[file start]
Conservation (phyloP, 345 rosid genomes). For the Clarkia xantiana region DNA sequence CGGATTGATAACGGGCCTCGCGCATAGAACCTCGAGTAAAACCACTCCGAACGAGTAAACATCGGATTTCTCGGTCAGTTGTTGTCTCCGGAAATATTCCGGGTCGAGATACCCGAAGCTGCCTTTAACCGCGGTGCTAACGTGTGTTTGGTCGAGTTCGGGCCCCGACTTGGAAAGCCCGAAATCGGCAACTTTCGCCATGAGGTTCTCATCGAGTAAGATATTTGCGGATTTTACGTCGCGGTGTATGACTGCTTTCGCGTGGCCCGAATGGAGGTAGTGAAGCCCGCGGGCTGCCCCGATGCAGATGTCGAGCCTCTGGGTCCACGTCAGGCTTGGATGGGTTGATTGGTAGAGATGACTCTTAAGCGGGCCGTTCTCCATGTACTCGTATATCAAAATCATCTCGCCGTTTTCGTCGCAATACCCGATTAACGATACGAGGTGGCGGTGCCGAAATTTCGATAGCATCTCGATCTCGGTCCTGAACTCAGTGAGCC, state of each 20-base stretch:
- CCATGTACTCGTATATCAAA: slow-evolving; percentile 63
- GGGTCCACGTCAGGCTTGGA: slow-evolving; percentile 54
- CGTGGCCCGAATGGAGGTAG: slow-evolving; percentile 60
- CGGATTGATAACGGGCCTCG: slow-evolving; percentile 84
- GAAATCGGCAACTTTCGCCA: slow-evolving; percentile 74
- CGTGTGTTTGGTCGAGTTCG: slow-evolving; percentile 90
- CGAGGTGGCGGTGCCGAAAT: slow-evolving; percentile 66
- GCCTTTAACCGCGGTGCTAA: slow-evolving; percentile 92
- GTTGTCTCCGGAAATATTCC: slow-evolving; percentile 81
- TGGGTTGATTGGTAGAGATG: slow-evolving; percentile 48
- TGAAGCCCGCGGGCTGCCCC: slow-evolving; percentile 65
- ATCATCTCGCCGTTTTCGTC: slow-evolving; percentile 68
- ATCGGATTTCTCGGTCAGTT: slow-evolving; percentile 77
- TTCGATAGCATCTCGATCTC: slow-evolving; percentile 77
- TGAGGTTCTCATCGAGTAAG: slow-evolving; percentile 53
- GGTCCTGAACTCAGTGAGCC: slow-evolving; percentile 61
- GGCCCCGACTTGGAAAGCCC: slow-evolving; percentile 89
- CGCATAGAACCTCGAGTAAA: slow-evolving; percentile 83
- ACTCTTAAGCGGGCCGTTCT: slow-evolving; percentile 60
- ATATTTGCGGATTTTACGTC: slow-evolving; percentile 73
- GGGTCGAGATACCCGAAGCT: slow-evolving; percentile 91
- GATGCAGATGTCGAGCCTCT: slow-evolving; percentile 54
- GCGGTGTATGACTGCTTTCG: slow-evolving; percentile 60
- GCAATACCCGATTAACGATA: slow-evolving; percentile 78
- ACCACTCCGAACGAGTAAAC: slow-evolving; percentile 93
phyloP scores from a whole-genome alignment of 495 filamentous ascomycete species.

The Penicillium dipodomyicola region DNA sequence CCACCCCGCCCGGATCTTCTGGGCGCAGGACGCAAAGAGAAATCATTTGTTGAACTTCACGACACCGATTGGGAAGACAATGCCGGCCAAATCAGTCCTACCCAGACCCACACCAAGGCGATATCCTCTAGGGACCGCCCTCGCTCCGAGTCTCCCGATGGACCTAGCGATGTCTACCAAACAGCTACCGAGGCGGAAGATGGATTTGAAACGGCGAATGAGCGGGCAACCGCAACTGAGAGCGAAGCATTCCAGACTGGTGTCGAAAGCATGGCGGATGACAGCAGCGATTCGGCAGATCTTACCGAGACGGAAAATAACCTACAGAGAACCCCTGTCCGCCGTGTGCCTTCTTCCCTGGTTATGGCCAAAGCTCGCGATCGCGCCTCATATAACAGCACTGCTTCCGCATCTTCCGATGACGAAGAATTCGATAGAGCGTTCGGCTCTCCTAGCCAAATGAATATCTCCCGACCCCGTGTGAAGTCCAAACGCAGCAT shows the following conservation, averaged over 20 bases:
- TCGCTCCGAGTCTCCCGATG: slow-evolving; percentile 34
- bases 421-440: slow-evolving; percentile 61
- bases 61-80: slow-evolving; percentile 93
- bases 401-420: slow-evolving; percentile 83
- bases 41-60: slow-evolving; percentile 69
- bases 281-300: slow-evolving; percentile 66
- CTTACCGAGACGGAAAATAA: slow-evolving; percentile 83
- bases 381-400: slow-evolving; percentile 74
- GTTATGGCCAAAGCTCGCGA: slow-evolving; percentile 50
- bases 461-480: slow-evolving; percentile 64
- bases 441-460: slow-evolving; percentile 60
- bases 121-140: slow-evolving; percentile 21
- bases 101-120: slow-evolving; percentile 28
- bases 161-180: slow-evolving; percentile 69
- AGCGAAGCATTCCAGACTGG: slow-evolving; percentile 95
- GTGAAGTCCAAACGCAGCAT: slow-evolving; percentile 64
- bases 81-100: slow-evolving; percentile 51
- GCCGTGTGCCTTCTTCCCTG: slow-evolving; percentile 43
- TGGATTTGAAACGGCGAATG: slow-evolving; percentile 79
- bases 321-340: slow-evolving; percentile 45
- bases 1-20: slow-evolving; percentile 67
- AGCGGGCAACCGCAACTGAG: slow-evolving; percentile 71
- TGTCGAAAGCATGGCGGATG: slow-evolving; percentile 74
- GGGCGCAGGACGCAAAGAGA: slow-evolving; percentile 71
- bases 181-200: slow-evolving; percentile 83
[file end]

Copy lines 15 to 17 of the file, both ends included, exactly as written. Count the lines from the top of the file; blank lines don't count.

- TTCGATAGCATCTCGATCTC: slow-evolving; percentile 77
- TGAGGTTCTCATCGAGTAAG: slow-evolving; percentile 53
- GGTCCTGAACTCAGTGAGCC: slow-evolving; percentile 61